New Project Teams Will Delve Into Duke’s History to Mark the Centennial

May 30, 2023

All current Duke undergraduate students and incoming and current Duke graduate students are invited to apply by August 23 at 5:00 p.m. Applications will be reviewed on a rolling basis.

Centennial team graphic.

In 1924, a gift from James B. Duke turned Trinity College into a fully-fledged research university — but certainly not the Duke we know today. One hundred years ago, Duke's places were different: the university had no lush gardens, no hospital, no towering chapel. What’s more, its people were different: Duke was segregated for almost 40 years, with its first Black undergraduates enrolling in 1963.

Today, Duke is an internationally recognized university and health system, attracting some of the world’s brightest minds. But what did it take to get here? How did time and place shape the trajectory of the institution? What accomplishments should we celebrate? What historic injustices threaten equity today? These are some of the many questions to ask as we mark the university’s centennial.

Four new Bass Connections project teams starting this fall will explore the nuances of Duke’s 100-year history. As they collect oral histories and dig into the archives, their research will touch on various defining features of Duke’s first century, such as medicine, education, athletics and the Bull City itself.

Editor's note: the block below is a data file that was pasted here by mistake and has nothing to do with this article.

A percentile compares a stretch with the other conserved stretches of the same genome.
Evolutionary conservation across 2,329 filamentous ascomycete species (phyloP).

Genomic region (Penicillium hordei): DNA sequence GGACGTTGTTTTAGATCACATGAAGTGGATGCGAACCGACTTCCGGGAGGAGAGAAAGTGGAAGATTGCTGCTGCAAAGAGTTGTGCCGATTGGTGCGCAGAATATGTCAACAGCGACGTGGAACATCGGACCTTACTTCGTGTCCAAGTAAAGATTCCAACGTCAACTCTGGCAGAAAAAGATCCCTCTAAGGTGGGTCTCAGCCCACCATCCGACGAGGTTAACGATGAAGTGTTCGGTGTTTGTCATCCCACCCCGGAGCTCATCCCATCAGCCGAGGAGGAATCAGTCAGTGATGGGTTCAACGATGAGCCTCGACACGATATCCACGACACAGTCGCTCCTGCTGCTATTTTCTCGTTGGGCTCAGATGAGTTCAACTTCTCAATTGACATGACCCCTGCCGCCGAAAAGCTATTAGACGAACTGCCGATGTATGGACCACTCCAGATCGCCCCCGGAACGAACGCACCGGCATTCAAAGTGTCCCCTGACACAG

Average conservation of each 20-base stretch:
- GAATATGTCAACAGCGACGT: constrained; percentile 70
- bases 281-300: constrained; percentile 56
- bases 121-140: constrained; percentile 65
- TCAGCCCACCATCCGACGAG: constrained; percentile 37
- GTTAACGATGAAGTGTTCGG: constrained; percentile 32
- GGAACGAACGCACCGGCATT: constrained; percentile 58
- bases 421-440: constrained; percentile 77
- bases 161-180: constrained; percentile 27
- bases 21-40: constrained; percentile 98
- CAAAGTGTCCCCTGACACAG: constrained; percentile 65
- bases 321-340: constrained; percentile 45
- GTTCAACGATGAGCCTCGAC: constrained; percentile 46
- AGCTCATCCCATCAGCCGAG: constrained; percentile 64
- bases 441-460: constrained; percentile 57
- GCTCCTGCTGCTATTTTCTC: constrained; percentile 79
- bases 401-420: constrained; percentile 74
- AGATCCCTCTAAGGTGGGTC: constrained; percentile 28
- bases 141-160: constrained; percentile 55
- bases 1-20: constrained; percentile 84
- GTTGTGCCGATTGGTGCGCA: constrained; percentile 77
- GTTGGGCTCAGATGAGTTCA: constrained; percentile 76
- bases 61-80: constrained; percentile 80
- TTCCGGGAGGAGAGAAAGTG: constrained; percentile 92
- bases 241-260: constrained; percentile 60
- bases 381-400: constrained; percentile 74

Students can apply for these teams on a rolling basis through August 23 at 5:00 p.m. Applications will be reviewed as they are received and recruitment for each team will be closed once positions for that team are filled.

Please follow the links below for more information on each project team. Please note that students who are already on a project team for 2023-2024 are not eligible to apply.

Agents of Change: Portraits of Activism in the History of Duke Health

The histories of medical institutions often focus on the work of a few larger-than-life leaders, physicians and researchers. Less remembered are those figures whose voices challenged the status quo — yet, these are the stories that most need to be collected, preserved and made accessible. This project team will create a digital collection of historical documents and oral histories highlighting the contributions of 15-20 underappreciated activists in the history of Duke Health. 

Duke and the Evolution of Higher Education

In the past fifty years, Duke University has transformed from a well-regarded regional institution with just a few mainframe computers to a leading global university. But what forces have shaped Duke into the institution it is today? This project team will generate a set of 40-50 oral history interviews that provide perspectives on the key social, political and educational movements that have remade Duke over the past half-century.

Race and Sports: C.B. Claiborne and Duke Men’s Black Basketball History

Duke University men’s basketball is one of the most storied programs in basketball history; however, the program has a complicated history and relationship with Black America. Before 1965, the team was racially segregated. This project team will produce a feature-length documentary on Duke men’s basketball history through the lens and life of its first Black player, C.B. Claiborne, using his legacy to better understand the role of sports and race in the life of the university.